ABC News' Bret Hovell Reports: Senator John McCain ramped up his rhetoric against Senator Hillary Clinton’s position on the Iraq war Thursday, saying the New York Democrat and rival for the Democratic presidential nomination wants to “wave the white flag” in Iraq.
“Incredibly Senator Clinton decided that she wants to surrender, she wants to raise a white flag, she wants to set a date of immediate withdrawal from Iraq after we’ve been winning,” the Arizona Republican told the crowd. “My friends, I will not let that happen as president of the United States of America. I will not let that happen.”
For McCain to attack Clinton on the war is nothing new. He peppers his frequent comments about Iraq with references to Clinton’s positions. The rhetoric involving “raising the white flag,” however, is new, even though it does not mark an overall change in tone for McCain’s campaign.
But does McCain’s rhetoric match the reality of Senator Clinton’s position? Clinton has said that if elected, she would begin withdrawing troops in the first 60 days she is in office. But her position does not include setting a timetable for complete withdrawal of American troops.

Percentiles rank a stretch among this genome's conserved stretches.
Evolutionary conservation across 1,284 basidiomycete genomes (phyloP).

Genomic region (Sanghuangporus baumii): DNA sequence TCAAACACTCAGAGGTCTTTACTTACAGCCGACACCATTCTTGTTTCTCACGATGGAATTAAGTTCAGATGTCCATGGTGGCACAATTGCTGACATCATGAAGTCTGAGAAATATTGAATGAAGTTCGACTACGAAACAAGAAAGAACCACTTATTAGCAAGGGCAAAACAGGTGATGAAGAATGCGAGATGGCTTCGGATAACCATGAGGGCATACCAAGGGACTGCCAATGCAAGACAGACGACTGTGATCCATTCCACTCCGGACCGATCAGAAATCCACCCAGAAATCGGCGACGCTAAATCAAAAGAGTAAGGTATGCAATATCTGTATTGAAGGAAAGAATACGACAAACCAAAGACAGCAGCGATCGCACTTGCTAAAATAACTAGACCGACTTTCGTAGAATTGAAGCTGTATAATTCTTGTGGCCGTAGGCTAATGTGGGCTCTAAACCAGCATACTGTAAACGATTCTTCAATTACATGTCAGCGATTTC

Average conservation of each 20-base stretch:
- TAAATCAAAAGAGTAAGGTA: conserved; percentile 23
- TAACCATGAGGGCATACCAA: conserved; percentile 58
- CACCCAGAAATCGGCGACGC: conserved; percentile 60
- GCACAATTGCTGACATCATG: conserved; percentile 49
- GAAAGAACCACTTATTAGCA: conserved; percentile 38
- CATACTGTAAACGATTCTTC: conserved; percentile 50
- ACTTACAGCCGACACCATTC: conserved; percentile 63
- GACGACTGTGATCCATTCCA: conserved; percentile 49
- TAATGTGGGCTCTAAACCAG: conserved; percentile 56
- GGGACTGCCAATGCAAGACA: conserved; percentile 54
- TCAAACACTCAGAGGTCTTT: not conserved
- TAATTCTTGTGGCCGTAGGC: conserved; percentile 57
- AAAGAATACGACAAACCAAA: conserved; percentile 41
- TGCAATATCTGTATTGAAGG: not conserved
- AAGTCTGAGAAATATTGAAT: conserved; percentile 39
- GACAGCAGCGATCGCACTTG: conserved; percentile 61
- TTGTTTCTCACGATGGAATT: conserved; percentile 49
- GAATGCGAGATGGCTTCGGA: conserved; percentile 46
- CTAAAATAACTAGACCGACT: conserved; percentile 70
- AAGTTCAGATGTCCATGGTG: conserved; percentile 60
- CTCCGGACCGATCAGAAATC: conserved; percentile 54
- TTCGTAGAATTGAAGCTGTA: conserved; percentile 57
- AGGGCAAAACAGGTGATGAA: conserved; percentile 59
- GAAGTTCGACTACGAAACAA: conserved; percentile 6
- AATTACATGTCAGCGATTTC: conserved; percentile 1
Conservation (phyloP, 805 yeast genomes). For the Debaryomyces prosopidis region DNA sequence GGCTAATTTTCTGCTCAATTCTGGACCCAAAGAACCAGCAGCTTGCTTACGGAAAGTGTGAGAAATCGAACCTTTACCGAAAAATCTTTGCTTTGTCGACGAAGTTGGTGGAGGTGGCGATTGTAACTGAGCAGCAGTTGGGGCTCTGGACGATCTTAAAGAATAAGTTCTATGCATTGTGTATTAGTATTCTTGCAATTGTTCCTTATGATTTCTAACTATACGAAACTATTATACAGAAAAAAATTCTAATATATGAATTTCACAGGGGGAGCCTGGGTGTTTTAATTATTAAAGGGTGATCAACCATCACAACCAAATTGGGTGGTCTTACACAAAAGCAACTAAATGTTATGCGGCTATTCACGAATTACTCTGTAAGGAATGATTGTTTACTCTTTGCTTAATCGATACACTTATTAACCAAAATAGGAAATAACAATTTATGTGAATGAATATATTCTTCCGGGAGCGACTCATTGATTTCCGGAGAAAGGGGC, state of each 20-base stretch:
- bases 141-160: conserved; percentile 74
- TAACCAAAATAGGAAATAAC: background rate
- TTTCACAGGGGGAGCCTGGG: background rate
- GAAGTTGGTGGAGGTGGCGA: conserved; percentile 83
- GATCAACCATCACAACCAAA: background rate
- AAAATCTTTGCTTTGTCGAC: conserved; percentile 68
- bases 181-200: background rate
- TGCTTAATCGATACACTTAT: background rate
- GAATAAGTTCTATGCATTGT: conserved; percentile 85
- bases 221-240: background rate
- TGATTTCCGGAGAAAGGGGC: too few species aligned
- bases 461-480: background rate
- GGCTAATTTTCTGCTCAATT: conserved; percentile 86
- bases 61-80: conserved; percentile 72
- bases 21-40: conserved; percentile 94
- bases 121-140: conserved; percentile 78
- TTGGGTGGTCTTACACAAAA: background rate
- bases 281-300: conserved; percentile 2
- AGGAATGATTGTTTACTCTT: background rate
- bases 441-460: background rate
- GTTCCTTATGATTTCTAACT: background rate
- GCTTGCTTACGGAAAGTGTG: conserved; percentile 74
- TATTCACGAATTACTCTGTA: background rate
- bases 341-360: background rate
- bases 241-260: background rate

McCain’s remarks imply something more dramatic would happen in a Clinton presidency.
“When she says that she wants to set an immediate date for withdrawal we put at risk everything that’s being sacrificed, all the service and all the success,” McCain said, speaking with reporters after the town hall meeting.
“If Senator Clinton has her way then Al Qaeda will trumpet to the world that they’ve defeated the United States of America.”
Clinton’s spokesman Jay Carson said the two colleagues simply disagree on the issue.
“Senator McCain says it would be fine with him if our troops were in Iraq for 100 years,” Carson said. “Senator Clinton wants to end the war and will bring our troops home quickly and responsibly. That's the best way to defend our nation and protect our national security interests.”
McCain refers to Clinton often on the stump, usually in front of reliably Republican audiences where hers is not the most popular name. He has long said that a general election campaign against Clinton would be respectful, and based on issues of substance, particularly the Iraq war.
“I look forward to the debate with Senator Clinton that issue,” McCain said Thursday. “Because Americans don’t want to throw away the hard-earned gains we have made.”
ABC News’s Eloise Harper David Chalian contributed to this report.